Yiddish: Goldie Morgenthaler, translator, for Confessions of a Yiddish Writer and Other Essays by Chava Rosenfarb (McGill-Queen’s University Press)

Scholarship: Michael Kater for Culture in Nazi Germany (Yale University Press)

Holocaust: Leonard and Edith Ehrlich, Carl S. Ehrlich, editor for Choices Under Duress of the Holocaust: Benjamin Murmelstein and the Fate of Viennese Jewry Volume I: Vienna (Texas Tech University Press)

Award Winners 2018

Fiction: Natalie Morrill for The Ghost Keeper (HarperCollins Patrick Crean Editions)

Memoir/Biography: Kathy Kacer with Jordana Lebowitz for To Look a Nazi in the Eye: A Teen’s Account of a War Criminal Trial (Second Story Press)

Poetry: Rebecca Păpacaru for The Panic Room (Nightwood Editions)

Yiddish: Seymour Mayne for In Your Words: Translations from the Yiddish and the Hebrew (Ronald P. Frye & Co)

Scholarship: Daniel Kupfert Heller for Jabotinsky’s Children: Polish Jews and the Rise of Right-Wing Zionism (Princeton University Press)

History: Pierre Anctil for Histoire des Juifs du Québec (Les éditions du Boréal)

Holocaust Literature: Max Wallace for In the Name of Humanity: The Secret Deal to End the Holocaust (Allen Lane/PenguinRandom House Canada)

Children and Youth Fiction: Anne Renaud (author) and Richard Rudnicki (illustrator) for Fania’s Heart (Second Story Press)

Award Winners 2017

Fiction: Gary Barwin, for Yiddish for Pirates (Vintage Canada).

Holocaust Literature: Myrna Goldenberg, editor, for Before All Memory Is Lost: Women’s Voices from the Holocaust (Azrieli Foundation)

Memoir/Biography: Matti Friedman, for Pumpkinflowers: A Soldier’s Story (Signal/McClelland & Stewart).

Children and Youth Fiction: Eva Wiseman, for Another Me (Tundra Books)

Poetry: Stuart Ross, for A Sparrow Came Down Resplendent (Wolsak & Wynn)

History: Roger Frie, for Not In My Family: German Memory and Responsibility After the Holocaust (Oxford University Press)

Yiddish: Rachel Seelig, for Strangers in Berlin: Modern Jewish Literature Between East and West 1919-1933 (University of Michigan Press).

Jewish Thought and Culture: Chantal Ringuet and Gérard Rabinovitch, editors, for Les révolutions de Leonard Cohen (Presses de l’Université du Québec).

Scholarship: Joel Hecker, for The Zohar: Pritzker Edition, Vol 11 (Stanford University Press).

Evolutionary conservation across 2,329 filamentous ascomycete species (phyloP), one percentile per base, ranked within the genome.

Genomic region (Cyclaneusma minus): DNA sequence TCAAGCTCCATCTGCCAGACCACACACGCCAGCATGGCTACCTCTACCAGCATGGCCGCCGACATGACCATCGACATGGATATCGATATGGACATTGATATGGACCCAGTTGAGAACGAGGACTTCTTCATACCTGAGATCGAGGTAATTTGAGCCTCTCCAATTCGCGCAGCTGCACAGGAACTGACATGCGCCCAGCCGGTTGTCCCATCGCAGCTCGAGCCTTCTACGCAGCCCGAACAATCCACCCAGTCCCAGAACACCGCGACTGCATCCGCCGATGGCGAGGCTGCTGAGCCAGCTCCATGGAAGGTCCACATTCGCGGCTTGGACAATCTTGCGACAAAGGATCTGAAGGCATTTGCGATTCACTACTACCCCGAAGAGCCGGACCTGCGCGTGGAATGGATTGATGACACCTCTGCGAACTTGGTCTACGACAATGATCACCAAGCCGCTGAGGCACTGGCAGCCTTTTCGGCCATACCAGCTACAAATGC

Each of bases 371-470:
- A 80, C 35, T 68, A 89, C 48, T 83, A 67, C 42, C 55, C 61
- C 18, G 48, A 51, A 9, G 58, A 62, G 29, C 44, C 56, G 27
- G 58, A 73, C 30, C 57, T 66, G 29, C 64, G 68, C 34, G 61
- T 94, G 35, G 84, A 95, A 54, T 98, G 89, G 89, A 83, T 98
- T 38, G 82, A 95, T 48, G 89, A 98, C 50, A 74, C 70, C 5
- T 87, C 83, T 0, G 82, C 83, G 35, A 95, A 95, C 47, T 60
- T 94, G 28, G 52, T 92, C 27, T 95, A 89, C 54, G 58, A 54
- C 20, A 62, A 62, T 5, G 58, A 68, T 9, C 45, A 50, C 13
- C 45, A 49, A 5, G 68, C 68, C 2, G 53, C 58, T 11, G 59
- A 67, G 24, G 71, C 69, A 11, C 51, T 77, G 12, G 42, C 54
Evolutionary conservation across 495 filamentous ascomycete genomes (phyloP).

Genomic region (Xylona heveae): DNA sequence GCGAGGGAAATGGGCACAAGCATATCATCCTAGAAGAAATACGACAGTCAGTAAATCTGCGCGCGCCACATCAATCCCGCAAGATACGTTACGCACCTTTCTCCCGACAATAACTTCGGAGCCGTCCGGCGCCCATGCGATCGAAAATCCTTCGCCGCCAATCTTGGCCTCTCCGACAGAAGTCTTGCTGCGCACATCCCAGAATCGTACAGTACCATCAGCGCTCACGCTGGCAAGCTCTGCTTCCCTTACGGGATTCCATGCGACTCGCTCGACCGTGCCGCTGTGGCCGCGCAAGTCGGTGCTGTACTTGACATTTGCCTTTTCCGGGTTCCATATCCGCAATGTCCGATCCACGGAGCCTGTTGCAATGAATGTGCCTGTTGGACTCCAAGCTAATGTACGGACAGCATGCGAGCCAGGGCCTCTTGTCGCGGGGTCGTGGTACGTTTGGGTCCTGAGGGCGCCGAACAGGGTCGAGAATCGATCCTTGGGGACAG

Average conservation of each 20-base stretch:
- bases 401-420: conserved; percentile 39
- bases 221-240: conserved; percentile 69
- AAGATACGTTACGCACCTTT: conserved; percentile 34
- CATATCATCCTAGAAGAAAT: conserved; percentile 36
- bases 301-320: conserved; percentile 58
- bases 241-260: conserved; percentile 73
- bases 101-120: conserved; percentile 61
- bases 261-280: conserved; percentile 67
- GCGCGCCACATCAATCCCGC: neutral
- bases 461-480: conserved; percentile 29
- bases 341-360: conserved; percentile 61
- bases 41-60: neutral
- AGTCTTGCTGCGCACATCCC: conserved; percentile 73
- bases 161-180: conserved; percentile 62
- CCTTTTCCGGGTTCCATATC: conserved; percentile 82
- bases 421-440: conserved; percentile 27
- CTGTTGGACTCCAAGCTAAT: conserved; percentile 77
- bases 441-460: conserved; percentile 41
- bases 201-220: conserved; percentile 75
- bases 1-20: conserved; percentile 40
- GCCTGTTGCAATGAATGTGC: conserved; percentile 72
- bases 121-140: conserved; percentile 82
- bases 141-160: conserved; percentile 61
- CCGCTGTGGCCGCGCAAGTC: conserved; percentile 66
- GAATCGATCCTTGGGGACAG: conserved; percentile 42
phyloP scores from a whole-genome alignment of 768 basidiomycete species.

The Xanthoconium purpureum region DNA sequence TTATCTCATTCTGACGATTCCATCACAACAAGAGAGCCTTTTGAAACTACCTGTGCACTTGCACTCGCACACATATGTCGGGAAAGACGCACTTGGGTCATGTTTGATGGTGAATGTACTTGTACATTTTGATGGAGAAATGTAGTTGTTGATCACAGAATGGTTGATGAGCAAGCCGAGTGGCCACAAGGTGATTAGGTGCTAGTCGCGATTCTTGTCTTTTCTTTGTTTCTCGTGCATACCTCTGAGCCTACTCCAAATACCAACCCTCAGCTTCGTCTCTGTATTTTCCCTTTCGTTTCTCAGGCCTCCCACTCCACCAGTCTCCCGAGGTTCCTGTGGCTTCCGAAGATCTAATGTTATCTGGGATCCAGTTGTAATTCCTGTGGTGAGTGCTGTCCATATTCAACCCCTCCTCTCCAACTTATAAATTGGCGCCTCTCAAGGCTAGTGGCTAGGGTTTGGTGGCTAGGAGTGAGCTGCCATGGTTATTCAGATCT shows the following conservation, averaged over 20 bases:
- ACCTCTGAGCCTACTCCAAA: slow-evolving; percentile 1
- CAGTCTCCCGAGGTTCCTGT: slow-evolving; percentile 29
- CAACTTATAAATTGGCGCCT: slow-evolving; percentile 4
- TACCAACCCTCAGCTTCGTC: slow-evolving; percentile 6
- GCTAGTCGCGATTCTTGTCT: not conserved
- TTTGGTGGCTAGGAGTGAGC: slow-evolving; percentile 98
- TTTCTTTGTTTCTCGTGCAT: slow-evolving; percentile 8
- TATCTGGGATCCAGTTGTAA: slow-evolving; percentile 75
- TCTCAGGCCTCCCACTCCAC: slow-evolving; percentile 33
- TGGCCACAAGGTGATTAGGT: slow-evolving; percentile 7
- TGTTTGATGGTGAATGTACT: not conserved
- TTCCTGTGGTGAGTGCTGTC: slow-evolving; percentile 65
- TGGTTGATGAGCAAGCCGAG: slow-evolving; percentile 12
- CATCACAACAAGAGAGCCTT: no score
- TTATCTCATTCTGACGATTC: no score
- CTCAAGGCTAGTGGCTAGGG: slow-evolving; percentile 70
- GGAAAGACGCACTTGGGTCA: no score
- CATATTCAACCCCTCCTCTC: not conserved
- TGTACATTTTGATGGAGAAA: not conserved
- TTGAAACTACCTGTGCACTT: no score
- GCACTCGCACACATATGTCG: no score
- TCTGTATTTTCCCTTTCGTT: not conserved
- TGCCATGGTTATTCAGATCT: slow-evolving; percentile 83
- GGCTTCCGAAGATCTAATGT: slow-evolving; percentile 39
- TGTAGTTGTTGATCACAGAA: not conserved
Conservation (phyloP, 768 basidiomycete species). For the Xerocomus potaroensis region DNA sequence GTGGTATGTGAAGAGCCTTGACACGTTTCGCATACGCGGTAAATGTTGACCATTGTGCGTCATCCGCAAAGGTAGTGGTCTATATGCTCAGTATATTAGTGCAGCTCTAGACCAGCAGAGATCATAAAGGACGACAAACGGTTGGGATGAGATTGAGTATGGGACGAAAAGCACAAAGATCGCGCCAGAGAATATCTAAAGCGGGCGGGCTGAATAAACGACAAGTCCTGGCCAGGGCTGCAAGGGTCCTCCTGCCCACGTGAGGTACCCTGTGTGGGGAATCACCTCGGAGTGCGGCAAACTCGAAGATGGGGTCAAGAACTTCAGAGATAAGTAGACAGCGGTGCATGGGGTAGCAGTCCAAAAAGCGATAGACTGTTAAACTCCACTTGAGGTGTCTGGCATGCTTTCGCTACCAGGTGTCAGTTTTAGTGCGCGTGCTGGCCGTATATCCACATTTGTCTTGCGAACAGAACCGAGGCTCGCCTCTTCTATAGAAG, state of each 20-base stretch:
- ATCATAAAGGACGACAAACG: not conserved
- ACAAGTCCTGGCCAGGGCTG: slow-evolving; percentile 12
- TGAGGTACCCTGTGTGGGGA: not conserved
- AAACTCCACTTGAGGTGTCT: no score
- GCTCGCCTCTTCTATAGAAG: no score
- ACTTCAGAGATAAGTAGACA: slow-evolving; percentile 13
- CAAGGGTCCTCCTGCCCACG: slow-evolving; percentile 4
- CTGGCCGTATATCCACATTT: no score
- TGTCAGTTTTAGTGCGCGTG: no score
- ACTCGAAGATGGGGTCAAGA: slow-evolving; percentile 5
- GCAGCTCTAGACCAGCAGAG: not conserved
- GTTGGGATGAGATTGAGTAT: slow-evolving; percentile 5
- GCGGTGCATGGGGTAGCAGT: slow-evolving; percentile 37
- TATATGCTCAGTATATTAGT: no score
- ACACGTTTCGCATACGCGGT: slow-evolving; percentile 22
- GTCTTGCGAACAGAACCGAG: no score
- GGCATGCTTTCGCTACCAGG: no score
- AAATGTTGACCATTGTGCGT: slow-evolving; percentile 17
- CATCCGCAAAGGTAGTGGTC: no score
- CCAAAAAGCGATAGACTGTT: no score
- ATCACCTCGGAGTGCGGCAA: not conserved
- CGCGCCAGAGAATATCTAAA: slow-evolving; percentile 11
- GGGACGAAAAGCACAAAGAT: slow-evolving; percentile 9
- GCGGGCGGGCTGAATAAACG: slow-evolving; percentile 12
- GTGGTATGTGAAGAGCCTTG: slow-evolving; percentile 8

Award Winners 2016

Fiction: Sigal Samuel, for The Mystics of Mile End (Freehand Books).

Holocaust Literature: Agata Tuszyńska, for A Family History of Fear (Knopf Canada)

Memoir/Biography: Howard Akler, for Men of Action (Coach House Press).

Children and Youth Fiction: Anne Dublin, for 44 Hours or Strike! (Second Story Press)

History: Michael Marrus, for Lessons of the Holocaust (University of Toronto Press)

Yiddish: Helen Mintz, translator, for Vilna, My Vilna: Stories by Abraham Karpinowitz (Syracuse University Press).

Jewish Thought and Culture: Julia Creet, Sara R. Horowitz and Amira Bojadzija-Dan, editors, for H.G. Adler: Life, Literature, Legacy (Northwestern University Press).

Scholarship: Sarah Phillips Casteel, for Calypso Jews: Jewishness in the Caribbean Literary Imagination (Columbia University Press).

Award Winners 2015

Novel: Nora Gold, for Fields of Exile (Dundurn Press).

Scholarship: James A. Diamond, for Maimonides and the Shaping of the Jewish Canon (Cambridge University Press).

Biography/Memoir: Alison Pick, for Between Gods: A Memoir (Doubleday Canada).

History: Joseph Hodes, for From India to Israel: Identity, Immigration, and the Struggle for Religious Equality (McGill-Queen’s University Press)

Youth Literature: Suri Rosen, for Playing with Matches (ECW Press)

Poetry: Robyn Sarah, for My Shoes Are Killing Me (Biblioasis).

Holocaust Literature: Beverley Chalmers, for Birth, Sex and Abuse: Women’s Voices Under Nazi Rule (Grosvenor House)

Short Fiction: Mireille Silcoff, for Chez l’arabe (House of Anansi).

Yiddish: Ruth Panofsky, for The Collected Poems of Miriam Waddington: A Critical Edition (University of Ottawa Press).

Awards ceremony Oct. 15, 2:00pm
Tribute Communities Recital Hall
Accolade East Building
York University

Jurors 2024

Edward Trapunski

The Chair of the Canadian Jewish Literary Awards Jury. He is a writer and broadcaster and the author of four books, one of which was #1 on the Financial Post best-seller list. A producer for CBC Radio and Television for over 20 years, he won the ACTRA Award as Best Writer, Radio Documentary for his work on the five-hour production George Orwell: A Radio Biography. He was senior producer of The Arts Report on CBC Radio, which won the Imperial Oil Award for Excellence in Arts Journalism. He was nominated for an International Peabody Award for the 50th Anniversary Grey Cup Broadcast documentary. He was a founding member of Toronto Women in Film and Television and was an editor of Changing Focus: The Future for Women in the Canadian Film and Television Industry.
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Rona Arato

An award-winning author of more than 20 children’s books, many of them dealing with the Holocaust and human rights. Her book The Last Traina Holocaust Story, won multiple awards including the prestigious Norma Fleck Award as best Canadian non-fiction children’s book and was chosen as Canadian Children’s Book Centre Best Books. The Ship to Nowhere was honored by the Sydney Taylor Awards. Her most recent book, Righting Canada’s Wrongs: Anti-Semitism and the MS St. Louis, received a starred review from the Canadian Children’s Book Centre. Her forthcoming book is Nothing Could Stop Her, the Courageous Life of Ruth Gruber.